Background:Chlamydia trachomatis can cause a sexually transmitted infection, which, untreated, may result in considerable morbidity.
Methods: A prevalence study was conducted for C trachomatis using nucleic acid amplification technology in asymptomatic women, and certain risk factors that may be used to direct future screening strategies were assessed.
Results: The study population comprised 945 asymptomatic women, of whom 783 were attending antenatal clinics, 91 were attending infertility clinics and 71 were attending family planning clinics. An overall C trachomatis prevalence of 3.7% (35/945) was found, with the highest prevalence of 11.2% (22/196) in Irish single women aged <25 years. Logistic regression analysis showed that single status and age <25 years were independent, statistically significant predictors of C trachomatis infection.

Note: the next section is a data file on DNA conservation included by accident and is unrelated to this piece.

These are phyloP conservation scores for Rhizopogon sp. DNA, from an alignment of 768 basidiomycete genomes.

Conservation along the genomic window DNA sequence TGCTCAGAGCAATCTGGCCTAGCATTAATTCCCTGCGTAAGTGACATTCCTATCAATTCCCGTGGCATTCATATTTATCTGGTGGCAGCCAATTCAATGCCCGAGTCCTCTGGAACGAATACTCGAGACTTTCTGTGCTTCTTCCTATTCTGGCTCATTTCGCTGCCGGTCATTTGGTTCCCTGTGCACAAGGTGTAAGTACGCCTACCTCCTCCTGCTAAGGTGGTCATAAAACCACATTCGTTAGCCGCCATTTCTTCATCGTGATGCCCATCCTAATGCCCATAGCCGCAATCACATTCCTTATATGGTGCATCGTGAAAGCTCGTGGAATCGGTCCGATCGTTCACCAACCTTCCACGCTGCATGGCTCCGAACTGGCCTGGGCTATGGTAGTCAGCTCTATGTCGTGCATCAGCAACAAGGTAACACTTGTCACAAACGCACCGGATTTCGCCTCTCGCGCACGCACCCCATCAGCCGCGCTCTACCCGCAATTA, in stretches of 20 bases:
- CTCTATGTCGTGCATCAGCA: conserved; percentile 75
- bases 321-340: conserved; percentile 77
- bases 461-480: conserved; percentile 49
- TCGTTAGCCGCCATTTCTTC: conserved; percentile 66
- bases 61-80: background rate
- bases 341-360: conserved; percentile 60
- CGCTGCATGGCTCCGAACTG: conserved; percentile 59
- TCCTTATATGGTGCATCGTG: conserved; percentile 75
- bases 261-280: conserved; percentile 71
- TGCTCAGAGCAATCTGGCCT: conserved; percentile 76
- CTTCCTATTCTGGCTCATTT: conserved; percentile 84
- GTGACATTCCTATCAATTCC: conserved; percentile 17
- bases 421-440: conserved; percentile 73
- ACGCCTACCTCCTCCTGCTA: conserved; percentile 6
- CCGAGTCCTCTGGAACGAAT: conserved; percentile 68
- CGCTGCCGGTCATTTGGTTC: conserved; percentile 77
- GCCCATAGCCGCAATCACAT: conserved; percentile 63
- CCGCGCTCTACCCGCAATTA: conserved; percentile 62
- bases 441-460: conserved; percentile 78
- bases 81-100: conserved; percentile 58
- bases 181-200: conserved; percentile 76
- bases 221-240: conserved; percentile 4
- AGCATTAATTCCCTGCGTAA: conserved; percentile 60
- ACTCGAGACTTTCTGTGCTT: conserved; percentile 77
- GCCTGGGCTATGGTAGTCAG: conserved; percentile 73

Conclusion: These results support routine screening of asymptomatic women who are sexually active and aged <25 years. An opportunist active screening of all sexually active women independent of age should be additionally considered if resources permit.
- NAAT, nucleic acid amplification technology
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Funding: This study was funded by the Women’s’ Health Unit of the Eastern Regional Health Authority, Dublin, Ireland.
Competing interests: None.
Ethical approval: The Rotunda Hospital Research Ethics Committee approved this trial.